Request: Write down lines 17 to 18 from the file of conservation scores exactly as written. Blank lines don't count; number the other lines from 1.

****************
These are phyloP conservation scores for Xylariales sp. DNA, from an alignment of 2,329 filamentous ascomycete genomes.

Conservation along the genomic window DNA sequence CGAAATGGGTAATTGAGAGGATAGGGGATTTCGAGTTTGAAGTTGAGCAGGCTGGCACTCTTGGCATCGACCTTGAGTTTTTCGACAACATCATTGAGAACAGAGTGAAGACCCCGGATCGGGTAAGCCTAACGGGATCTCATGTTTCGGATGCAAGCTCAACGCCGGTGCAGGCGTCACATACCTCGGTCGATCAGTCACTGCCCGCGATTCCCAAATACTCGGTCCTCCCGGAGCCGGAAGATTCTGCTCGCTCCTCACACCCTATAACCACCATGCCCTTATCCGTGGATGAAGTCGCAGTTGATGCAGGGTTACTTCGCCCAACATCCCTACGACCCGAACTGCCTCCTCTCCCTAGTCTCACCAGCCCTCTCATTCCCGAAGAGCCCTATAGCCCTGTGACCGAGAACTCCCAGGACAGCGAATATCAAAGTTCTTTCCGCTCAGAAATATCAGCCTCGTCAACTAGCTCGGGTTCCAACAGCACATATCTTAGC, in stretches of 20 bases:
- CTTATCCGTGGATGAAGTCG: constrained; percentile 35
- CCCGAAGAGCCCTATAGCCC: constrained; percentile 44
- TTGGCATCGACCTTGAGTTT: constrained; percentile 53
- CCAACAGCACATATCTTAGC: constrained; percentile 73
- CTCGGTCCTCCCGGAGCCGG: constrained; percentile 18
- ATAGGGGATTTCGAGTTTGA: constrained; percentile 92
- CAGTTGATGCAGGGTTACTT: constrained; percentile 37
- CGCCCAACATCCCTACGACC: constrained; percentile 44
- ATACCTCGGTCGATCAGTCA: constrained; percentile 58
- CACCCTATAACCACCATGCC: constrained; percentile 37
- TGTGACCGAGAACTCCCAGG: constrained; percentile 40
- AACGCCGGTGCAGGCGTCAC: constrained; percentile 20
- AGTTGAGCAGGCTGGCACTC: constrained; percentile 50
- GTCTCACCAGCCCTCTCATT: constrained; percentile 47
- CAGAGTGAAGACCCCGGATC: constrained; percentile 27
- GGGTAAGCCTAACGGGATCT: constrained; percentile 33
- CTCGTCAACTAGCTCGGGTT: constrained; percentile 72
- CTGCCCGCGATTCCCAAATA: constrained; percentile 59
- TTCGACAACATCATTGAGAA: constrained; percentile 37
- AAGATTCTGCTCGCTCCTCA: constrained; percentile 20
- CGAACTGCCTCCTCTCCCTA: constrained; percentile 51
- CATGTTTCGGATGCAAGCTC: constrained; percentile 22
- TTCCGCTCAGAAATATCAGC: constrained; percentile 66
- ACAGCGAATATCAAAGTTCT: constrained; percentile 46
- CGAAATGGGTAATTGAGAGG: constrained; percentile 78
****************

- CAGAGTGAAGACCCCGGATC: constrained; percentile 27
- GGGTAAGCCTAACGGGATCT: constrained; percentile 33